–       Woven Wraps – These can be great for summer wearing since the wearer can select a single layer carry that will provide the utmost airflow, though so much of the breathability depends on the wrap’s fiber blend, its thickness, and its weave. Using a Frogg Togg Chilly pad with a woven wrap is a great option as well.


  • All Cotton – All cotton can be great for the heat, depending on the wrap’s thickness. It does not have to be treated delicately and there is no concern over it getting damp or sweaty.
  • Linen – Linen blends tend to do very well in the heat. It is a hardy blend, so it performs well even if it gets wet and does not have to be treated delicately.
  • Hemp – Hemp is somewhat warmer than linen typically, though you will find hemp wraps that do quite well in the heat. Like linen and cotton, hemp is very hardy and does well even if it gets damp or sweaty.
  • Silk – Silk is a more delicate blend and also less breathable than other blends. If you are in climates of dry heat, silk might still be nice during the summer, but it doesn’t tend to be ideal in our Missouri humidity.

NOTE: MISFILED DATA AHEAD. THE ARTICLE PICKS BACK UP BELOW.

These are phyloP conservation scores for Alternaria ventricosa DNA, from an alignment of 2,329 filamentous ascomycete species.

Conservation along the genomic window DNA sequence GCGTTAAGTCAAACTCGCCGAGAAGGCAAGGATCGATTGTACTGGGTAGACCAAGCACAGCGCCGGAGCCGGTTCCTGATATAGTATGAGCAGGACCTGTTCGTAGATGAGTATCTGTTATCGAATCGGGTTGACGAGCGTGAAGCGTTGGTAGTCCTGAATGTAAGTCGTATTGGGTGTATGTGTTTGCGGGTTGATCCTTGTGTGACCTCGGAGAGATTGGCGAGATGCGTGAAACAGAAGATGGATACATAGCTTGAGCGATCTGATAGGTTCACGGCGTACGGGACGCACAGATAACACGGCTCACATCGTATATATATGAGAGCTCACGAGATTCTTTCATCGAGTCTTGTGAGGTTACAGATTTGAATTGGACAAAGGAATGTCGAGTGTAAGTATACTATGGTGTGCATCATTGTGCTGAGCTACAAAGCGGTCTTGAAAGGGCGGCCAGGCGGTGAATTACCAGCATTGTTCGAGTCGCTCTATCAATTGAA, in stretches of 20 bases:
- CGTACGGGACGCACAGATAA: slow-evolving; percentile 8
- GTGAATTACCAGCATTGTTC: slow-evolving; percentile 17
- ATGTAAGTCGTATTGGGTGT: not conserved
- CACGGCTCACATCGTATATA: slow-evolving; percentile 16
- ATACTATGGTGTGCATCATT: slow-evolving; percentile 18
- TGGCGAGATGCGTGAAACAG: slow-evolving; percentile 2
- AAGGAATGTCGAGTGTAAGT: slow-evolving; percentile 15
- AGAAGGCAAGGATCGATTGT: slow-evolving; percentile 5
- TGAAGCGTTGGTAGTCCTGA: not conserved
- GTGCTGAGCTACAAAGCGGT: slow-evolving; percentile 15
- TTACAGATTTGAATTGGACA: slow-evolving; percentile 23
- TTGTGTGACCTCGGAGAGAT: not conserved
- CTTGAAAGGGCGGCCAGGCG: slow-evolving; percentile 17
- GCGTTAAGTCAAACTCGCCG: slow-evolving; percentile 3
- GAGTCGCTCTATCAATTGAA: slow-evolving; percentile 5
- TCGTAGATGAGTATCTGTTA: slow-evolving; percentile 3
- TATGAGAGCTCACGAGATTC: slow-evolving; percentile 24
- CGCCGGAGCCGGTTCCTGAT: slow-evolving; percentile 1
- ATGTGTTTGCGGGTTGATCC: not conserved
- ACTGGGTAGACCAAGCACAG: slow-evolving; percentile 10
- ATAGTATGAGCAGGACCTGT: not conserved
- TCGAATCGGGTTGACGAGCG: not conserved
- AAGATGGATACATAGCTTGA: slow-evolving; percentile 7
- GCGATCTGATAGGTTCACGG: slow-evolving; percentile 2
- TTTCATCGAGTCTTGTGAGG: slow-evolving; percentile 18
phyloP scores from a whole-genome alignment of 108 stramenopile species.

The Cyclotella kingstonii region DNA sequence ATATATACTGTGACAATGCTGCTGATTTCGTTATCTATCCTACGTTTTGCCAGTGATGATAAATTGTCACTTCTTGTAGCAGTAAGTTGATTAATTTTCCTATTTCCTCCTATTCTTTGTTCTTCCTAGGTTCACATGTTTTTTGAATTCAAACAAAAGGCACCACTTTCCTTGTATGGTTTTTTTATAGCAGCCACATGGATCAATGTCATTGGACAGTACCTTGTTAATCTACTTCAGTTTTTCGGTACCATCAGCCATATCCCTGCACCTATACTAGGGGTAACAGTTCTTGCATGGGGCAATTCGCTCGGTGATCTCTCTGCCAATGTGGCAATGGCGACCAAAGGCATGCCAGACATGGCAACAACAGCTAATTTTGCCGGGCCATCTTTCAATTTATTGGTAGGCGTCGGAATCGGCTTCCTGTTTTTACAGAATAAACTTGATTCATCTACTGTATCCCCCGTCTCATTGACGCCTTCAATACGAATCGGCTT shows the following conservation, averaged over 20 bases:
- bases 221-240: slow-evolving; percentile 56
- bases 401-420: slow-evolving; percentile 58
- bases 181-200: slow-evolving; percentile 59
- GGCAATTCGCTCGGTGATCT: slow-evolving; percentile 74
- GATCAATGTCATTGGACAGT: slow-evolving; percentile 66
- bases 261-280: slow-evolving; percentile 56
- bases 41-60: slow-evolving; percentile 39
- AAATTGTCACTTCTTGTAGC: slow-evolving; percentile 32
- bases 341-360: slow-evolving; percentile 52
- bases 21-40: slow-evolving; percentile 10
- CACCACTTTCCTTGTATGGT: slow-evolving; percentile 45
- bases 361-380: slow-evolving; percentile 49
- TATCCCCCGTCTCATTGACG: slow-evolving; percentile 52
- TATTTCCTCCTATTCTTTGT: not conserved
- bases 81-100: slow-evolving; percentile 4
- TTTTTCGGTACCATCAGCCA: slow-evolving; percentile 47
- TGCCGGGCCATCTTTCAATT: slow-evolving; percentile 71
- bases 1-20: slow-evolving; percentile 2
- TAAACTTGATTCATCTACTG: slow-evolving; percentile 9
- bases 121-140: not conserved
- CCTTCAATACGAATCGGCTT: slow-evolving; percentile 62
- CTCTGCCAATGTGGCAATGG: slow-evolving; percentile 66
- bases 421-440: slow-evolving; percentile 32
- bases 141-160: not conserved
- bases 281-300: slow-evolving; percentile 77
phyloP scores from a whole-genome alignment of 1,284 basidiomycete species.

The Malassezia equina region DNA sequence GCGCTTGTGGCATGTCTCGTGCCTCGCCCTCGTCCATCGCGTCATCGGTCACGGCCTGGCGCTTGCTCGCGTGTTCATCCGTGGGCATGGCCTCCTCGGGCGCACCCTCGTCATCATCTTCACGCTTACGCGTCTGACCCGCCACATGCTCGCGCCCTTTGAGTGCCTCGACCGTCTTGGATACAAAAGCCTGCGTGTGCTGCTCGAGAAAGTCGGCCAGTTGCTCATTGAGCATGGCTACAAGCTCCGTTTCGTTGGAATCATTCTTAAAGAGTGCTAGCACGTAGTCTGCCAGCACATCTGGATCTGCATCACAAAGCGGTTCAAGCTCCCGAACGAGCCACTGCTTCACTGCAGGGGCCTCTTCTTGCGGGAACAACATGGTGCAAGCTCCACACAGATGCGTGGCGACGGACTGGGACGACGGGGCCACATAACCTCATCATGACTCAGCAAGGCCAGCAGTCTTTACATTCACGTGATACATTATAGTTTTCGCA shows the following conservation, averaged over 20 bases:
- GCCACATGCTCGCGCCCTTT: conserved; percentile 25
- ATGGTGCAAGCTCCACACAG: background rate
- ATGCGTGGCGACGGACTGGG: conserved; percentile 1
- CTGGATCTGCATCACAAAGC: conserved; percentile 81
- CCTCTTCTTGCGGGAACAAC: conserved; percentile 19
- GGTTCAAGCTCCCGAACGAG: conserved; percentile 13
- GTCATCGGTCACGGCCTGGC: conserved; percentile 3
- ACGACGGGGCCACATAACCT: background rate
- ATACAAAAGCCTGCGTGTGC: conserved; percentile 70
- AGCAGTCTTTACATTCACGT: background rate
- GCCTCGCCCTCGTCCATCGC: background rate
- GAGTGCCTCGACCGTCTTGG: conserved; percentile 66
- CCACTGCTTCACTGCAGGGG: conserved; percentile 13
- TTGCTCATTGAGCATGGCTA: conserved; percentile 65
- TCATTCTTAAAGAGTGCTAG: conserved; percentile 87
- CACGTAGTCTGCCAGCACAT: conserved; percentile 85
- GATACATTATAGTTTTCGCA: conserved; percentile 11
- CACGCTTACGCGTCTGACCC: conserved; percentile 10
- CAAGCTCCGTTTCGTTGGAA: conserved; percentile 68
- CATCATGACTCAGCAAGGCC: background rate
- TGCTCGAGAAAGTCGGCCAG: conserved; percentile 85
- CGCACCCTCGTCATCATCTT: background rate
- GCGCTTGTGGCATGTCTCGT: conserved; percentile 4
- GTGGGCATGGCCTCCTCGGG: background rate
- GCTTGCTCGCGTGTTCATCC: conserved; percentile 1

• Wool – Often new wearers assume that wool is only suited for the fall and winter. In actually, wool is quite breathable during the hot months if in a dry climate. The only concern for wool in very humid summer climates is the wet factor. You do not want to wear wool when damp, as this may cause felting.
  • Bamboo – Bamboo is typically an airy blend and has a natural built in UV protection; however this is a more delicate blend and extra care should be taken in hot, humid climates.


–       Mei Tais – The comfort of using mei tais during the summer months depends largely on the mei tai itself. Factors such as how the mei tai is made/designed and what fabric is used will affect its breathability. Using a Frogg Togg with the mei tai is a great cooling option if this is your carrier of choice.


**This post courtesy of VBE Megan Oberg**


3 Easy Tips for Improving Carrier Ergonomics

The topic of the month for March was how to quickly, easily, and affordably improve the ergonomics of a carrier you may have. Many of us started babywearing with a carrier that might be considered less than ideal in that department, and not everyone has hundreds of dollars to go out and buy new carriers right away, so it is great to have ways to instantly improve the one you have!